Southern Weekly protests China
A supporter of Southern Weekly in a wheelchair demonstrates outside the office of the liberal newspaper in the southern Chinese city of Guangzhou (Reuters)

The standoff between Chinese authorities and journalists who stood up against the Communist Party's censorship continues amid reports of arrests, deals and resignations.

Journalists at Guangzhou-based newspaper Southern Weekly have reportedly agreed to go back to work after a five-day protest against the censorship regime.

Two members of the liberal paper editorial staff said authorities accepted not to punish Southern Weekly reporters for striking against the re-writing of a New Year's editorial.

The paper also obtained assurances that local propaganda officials will desist in directly changing articles before publication. However the traditional "editing" process mutually agreed with authorities is to remain in place.

The protest by Southern Weekly journalists has also resulted in two days of intense rallies outside the paper's headquarters. However the anti-censorship protests have now slowed down, with only a few demonstrators sill patrolling the area.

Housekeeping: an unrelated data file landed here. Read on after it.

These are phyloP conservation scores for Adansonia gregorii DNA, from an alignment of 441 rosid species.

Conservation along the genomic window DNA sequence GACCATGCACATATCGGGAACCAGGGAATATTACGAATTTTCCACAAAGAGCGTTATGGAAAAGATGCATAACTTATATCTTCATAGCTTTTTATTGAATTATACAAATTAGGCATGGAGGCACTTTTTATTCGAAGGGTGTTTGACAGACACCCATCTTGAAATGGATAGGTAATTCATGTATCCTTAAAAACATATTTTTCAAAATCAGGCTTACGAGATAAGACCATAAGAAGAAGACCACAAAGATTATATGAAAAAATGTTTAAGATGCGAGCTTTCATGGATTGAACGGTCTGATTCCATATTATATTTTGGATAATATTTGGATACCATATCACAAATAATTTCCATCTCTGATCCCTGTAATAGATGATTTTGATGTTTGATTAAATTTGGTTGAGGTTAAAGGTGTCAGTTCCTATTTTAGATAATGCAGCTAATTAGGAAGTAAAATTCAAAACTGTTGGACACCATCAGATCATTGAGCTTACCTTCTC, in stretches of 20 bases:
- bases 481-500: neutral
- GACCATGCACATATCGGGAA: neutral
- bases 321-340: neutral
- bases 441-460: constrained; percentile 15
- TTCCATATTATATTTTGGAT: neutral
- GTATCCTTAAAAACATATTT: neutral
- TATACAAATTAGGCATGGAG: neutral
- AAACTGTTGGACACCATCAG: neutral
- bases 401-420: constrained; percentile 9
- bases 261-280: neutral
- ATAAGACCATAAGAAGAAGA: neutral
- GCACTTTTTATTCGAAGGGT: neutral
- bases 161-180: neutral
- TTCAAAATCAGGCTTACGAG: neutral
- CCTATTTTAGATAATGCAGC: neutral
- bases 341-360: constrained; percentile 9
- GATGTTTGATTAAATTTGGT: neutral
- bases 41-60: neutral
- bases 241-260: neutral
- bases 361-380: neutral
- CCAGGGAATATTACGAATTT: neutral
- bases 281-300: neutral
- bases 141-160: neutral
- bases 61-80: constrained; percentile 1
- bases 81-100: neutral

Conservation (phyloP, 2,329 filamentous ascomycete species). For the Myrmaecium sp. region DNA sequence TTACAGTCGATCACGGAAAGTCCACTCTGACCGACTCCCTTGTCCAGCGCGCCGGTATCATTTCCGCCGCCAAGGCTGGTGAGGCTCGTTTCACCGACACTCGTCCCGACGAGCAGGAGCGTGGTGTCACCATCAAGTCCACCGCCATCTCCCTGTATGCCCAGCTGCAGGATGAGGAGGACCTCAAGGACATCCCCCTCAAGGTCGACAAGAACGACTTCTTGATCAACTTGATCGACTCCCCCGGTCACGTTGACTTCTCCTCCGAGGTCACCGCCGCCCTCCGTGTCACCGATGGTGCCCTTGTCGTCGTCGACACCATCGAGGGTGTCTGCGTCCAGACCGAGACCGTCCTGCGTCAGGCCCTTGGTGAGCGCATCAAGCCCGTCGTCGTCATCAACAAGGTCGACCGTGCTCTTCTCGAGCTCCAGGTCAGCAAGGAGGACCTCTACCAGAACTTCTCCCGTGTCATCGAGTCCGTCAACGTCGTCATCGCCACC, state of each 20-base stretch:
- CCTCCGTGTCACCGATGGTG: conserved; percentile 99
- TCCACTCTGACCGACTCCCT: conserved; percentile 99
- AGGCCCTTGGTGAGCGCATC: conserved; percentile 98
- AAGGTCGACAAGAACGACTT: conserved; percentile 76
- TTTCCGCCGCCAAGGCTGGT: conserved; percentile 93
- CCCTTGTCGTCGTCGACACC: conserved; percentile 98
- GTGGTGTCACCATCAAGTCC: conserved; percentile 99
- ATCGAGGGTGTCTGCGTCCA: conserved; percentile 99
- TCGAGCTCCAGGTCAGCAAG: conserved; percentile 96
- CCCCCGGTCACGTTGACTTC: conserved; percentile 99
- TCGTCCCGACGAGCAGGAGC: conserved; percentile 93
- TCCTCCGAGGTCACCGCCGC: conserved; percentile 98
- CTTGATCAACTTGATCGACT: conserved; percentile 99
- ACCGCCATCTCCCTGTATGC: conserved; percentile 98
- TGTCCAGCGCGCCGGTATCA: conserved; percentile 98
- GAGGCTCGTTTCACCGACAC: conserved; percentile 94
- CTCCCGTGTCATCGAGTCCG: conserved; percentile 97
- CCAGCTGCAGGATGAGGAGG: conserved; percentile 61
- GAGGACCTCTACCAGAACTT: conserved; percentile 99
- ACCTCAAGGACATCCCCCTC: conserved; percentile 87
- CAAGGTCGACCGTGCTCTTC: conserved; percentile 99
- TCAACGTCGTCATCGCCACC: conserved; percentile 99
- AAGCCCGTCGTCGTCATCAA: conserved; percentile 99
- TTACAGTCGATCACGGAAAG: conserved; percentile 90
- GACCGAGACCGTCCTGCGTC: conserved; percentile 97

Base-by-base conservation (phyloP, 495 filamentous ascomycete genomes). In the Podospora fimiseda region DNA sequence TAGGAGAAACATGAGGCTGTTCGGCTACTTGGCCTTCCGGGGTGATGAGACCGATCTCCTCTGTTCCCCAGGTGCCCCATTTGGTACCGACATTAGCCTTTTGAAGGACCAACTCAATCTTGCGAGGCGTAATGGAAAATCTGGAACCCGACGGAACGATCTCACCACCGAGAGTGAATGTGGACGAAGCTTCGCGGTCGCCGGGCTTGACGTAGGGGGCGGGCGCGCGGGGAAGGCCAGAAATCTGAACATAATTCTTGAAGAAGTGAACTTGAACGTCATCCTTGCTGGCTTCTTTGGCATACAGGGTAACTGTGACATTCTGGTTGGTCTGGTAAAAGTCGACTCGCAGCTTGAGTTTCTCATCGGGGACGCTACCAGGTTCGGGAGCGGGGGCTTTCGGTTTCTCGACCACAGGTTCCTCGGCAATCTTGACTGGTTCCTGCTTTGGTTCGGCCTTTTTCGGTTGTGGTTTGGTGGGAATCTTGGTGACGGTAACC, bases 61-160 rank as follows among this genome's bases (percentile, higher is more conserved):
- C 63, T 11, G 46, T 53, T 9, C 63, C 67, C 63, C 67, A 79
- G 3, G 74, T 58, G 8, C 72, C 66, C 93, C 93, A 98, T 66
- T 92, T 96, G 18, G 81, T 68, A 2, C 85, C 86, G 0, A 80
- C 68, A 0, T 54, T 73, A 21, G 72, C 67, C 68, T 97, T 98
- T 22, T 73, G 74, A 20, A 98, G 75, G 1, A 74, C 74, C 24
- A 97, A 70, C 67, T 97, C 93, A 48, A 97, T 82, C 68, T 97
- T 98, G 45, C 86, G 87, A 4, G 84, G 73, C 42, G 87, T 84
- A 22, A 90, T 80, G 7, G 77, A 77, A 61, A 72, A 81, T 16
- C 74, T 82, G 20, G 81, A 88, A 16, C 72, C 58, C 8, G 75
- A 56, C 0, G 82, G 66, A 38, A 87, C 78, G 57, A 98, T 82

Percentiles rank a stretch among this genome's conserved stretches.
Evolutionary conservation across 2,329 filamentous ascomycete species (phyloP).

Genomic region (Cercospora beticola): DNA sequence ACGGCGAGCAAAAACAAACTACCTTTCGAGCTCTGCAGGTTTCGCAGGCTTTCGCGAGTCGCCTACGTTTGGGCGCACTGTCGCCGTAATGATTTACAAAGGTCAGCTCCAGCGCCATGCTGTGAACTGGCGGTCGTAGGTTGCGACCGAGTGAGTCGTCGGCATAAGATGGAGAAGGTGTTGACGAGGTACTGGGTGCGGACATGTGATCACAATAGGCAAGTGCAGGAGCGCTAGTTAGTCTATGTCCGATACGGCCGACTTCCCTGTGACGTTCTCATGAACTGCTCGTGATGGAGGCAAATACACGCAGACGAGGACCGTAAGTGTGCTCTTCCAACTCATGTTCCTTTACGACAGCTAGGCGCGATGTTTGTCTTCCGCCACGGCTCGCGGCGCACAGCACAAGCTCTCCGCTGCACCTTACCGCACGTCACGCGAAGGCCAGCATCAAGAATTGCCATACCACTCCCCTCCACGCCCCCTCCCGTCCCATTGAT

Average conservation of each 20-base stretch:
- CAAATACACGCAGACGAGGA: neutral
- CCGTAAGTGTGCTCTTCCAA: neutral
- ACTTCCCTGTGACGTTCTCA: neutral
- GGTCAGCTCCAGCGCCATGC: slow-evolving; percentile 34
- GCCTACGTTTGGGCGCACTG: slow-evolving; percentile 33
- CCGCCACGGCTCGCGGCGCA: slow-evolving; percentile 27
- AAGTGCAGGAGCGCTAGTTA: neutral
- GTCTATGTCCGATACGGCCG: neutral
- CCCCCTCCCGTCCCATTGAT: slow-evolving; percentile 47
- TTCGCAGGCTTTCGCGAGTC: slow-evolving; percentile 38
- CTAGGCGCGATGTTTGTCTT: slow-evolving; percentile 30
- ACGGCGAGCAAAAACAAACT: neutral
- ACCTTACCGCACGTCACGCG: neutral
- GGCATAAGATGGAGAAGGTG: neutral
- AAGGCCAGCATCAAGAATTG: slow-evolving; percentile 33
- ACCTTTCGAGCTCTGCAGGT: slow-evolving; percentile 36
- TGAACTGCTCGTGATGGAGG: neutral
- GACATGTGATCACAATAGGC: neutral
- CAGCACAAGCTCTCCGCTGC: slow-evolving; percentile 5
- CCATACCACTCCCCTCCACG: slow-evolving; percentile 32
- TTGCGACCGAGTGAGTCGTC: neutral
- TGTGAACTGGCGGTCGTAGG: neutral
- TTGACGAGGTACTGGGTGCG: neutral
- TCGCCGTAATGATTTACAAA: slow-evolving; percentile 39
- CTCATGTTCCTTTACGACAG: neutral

Crackdown and resignations

Some sources are claiming the protests were quelled by force. The Australian newspaper claims dozens of activists have been put under house arrest and questioned by Communist party authorities.

Moreover, the editor of Southern Weekly's sister publication The Beijing News has reportedly resigned after a confrontation with propaganda officials over coverage of the paper's protest.

According to the Southern China Moring Post, Beijing News editor Dai Zigeng resigned after refusing to publish a Party-written editorial that blamed the Southern Weekly strike on "external hostile forces".

The editorial in question, which first appeared on Communist mouthpiece Global Times, asserted that "party control of the media is an unwavering basic principle." The authorities apparently wanted it to be published by a number of dailies, including the Beijing News, and a Beijing propaganda official even threatened to shut down the paper if it did not comply.

Dai eventually agreed to publish the article, but refused to put the editor's name at the bottom of the page and promptly resigned.